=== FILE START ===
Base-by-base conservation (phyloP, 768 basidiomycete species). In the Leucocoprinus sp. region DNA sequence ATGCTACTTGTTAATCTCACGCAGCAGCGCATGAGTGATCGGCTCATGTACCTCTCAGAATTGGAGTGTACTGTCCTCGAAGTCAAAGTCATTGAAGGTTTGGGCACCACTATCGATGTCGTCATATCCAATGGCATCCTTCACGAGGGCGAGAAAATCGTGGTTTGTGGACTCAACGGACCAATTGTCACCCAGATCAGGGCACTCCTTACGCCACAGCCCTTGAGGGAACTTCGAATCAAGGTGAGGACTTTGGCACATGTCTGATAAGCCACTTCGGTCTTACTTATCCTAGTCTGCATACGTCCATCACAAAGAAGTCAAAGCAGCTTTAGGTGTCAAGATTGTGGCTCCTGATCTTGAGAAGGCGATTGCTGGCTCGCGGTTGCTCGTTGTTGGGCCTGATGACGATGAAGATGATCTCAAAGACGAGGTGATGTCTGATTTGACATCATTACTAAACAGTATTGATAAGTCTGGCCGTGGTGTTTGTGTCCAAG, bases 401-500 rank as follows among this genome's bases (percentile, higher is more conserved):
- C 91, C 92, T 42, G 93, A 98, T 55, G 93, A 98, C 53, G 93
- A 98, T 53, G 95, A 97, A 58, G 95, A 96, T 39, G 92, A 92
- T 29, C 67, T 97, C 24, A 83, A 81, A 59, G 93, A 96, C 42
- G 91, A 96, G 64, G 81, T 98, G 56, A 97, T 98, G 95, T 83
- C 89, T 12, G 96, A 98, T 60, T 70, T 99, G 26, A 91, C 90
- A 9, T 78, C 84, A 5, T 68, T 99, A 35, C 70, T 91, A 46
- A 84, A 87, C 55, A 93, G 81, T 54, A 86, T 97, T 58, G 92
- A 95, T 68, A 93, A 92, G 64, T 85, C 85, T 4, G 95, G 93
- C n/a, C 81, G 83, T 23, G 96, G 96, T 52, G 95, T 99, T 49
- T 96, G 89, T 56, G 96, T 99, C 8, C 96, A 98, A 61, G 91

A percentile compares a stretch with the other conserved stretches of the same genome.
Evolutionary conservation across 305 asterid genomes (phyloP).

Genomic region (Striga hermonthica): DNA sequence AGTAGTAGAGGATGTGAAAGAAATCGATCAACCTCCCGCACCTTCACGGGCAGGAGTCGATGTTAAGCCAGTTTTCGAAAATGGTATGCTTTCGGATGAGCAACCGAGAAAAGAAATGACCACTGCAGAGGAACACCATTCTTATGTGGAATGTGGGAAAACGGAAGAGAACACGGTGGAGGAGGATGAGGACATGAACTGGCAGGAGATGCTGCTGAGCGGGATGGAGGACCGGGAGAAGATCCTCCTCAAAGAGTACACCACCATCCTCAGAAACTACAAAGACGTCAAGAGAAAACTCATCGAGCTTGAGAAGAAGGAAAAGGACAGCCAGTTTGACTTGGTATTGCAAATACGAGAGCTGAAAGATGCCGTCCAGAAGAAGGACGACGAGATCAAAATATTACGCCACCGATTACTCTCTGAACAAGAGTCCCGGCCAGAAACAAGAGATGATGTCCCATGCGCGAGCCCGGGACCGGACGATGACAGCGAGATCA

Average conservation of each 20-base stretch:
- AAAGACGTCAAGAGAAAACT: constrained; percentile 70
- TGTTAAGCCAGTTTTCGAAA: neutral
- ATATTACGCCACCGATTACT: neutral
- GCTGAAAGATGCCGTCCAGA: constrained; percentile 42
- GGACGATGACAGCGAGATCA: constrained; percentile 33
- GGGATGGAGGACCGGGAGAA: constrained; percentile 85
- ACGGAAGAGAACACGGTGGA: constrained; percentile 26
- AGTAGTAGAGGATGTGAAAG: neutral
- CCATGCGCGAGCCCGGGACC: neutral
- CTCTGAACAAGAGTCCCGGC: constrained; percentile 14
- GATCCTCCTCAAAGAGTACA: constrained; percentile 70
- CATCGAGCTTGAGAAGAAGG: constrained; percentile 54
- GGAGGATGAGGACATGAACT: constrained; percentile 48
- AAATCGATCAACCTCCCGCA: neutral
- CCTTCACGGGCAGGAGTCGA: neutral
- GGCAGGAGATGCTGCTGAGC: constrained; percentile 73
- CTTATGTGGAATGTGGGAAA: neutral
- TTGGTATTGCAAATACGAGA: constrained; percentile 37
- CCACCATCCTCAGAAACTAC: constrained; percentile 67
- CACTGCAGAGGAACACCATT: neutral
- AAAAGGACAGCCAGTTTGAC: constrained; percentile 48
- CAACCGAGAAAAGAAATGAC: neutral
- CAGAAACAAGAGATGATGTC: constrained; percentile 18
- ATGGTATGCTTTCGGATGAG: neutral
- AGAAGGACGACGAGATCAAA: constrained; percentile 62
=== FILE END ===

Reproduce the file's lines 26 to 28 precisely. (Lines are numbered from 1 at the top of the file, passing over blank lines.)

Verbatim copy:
- GATCCTCCTCAAAGAGTACA: constrained; percentile 70
- CATCGAGCTTGAGAAGAAGG: constrained; percentile 54
- GGAGGATGAGGACATGAACT: constrained; percentile 48